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Toxic Beauties

Published September 12th, 2012

I`m fascinated by all kinds of Animals using Poison to hunt prey and/or defend themselves. So every time I´m traveling around I´m trying to find some of the "Toxic Beauties"...and luckily I was able to took some great Pictures without getting tainted.

Cottonmouth (Agkistrodon piscivorus conanti)

Found this little Cottonmouth snake while driving throug the Everglades National Park. It was just a baby, but anyways, the poison is just as deadly as mommy`s!
Fortunately the Snake was very relaxed and shows no aggressions at all, so I was able to lay down right in front of it and take pictures right on eye level.

To an human, the toxic of the Cottonmouth mostly isn`t deadly. What it does is destroying the tissue around the bite and slow down the clotting of blood. So what easily could happen is loosing extremities and feeling horrible pain.

Cottonmouth (Agkistrodon piscivorus conanti)

Splash backed Poison Frog (Dendrobates galactonotus)

Jet another poisonous animal. Event though it isnt able to produce poison, its skin is extremely toxic to other Animals. The frog reaches this by eating poisonous insects and saving their toxic under the skin.

The flashing colouration of the animal shows predators, that this could be their last meal. Many animals use this "teknic" to give warnig of their poison. That`s why poisonous animals mostly look extremely nice to humans.
Some other animals use the flashing colouration to act as if they`re poisonous. Thats called a "mimicry".

The nice colouration yield to the Frog even though. Humans like it so much, they keep this animals as pats. In captivity the frog looses his poison because it`s not able to eat the insects it needs. In addition, the species status is "endangered" by now.

  • Canon PowerShot G7
  • 7.4mm / f/2.8 / 1/60 sec

Western Diamondback (Crotalus atrox)

Found this huge 5 feet Western Diamondback on our way to "Biosphere 2" on the side of Biosphere Rd. near Tucson, Arizona.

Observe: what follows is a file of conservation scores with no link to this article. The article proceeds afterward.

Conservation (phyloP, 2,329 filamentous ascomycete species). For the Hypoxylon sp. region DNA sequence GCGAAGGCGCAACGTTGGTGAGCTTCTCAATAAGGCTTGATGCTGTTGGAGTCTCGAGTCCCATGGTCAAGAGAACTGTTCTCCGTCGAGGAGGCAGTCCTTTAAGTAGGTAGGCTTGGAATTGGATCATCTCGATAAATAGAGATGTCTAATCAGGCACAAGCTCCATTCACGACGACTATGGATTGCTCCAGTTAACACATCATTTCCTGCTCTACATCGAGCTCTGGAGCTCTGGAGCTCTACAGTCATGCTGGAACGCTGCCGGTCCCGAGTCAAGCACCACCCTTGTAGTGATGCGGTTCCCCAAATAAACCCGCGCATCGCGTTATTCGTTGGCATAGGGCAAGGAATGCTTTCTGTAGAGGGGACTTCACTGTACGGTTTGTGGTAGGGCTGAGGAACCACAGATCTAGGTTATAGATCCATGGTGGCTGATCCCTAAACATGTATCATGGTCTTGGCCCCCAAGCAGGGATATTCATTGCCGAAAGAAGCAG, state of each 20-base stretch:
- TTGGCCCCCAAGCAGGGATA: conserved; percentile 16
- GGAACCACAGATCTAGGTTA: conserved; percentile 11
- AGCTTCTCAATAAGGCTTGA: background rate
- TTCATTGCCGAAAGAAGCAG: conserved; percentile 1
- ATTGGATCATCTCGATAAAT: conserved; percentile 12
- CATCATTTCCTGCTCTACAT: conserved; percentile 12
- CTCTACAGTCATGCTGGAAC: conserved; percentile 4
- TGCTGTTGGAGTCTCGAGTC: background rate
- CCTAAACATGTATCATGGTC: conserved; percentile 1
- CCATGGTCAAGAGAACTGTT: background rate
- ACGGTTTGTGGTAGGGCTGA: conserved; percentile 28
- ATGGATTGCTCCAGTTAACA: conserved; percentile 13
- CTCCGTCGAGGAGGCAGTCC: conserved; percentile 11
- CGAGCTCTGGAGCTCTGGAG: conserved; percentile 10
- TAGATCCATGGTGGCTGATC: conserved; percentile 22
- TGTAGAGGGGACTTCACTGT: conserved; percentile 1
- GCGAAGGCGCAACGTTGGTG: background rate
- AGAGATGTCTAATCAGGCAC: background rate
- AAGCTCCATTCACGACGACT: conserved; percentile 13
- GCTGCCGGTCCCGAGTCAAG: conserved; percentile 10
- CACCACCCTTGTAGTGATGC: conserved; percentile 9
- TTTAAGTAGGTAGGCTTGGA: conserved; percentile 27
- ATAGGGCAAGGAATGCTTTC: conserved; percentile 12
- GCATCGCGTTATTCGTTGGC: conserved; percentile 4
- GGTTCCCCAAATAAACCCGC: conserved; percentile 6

Different from the Cottonmouth, this Snake seems to have had an bad day. She was in her striking position and this means, the full length of the Snake is "Striking-Zone". Knowing, my Canons 70-200 L closest focusing distance is 5 feet I knew, as long as the head is in Focus, I´m unreachable for the Snake.
After a little while at least the bloodcurdling rattling stoped and there was my chance to face the Animal on eye level. The first picture you can see here and from there the situation was relaxing a little.

As it`s possible to count the single parts of the rattle to know how old an snake is, I know that it was an 8 jear old.The Venom of an Western Diamondback is proteolytic. Proteolytic venoms are, in fact, advanced and concentrated fluids that destroy tissues and other cells through intramolecular digestion.

The venom of this species is primarily hemotoxic, affecting mainly the body's blood vessels, blood cells and the heart.General local effects include pain, bleeding, severe swelling, bruising, blistering, and necrosis. permanent tissue loss after bites from this species are common.
The Venom of an Western Diamondback is proteolytic. Proteolytic venoms are, in fact, advanced and concentrated fluids that destroy tissues and other cells through intramolecular digestion. The venom of this species is primarily hemotoxic, affecting mainly the body's blood vessels, blood cells and the heart.General local effects include pain, bleeding, severe swelling, bruising, blistering, and necrosis. permanent tissue loss after bites from this species are common.

Western Diamondback Rattlesnake (Crotalus atrox)

Sea Nettle (Chrysaora melanaster)

This I guess, is one of the most common toxic Jellyfish in the World. It belongs to the family of Pelagiidae and you can find the "familymembers" in nearly every ocean of the World.

The Venom of this animal is not to toxic. But a sting of it hurts like hell and leaves terrible marks on the skin of the victim.

  • October 1st, 2009
  • Canon PowerShot G7
  • 7.4mm / f/2.8 / 1/15 sec

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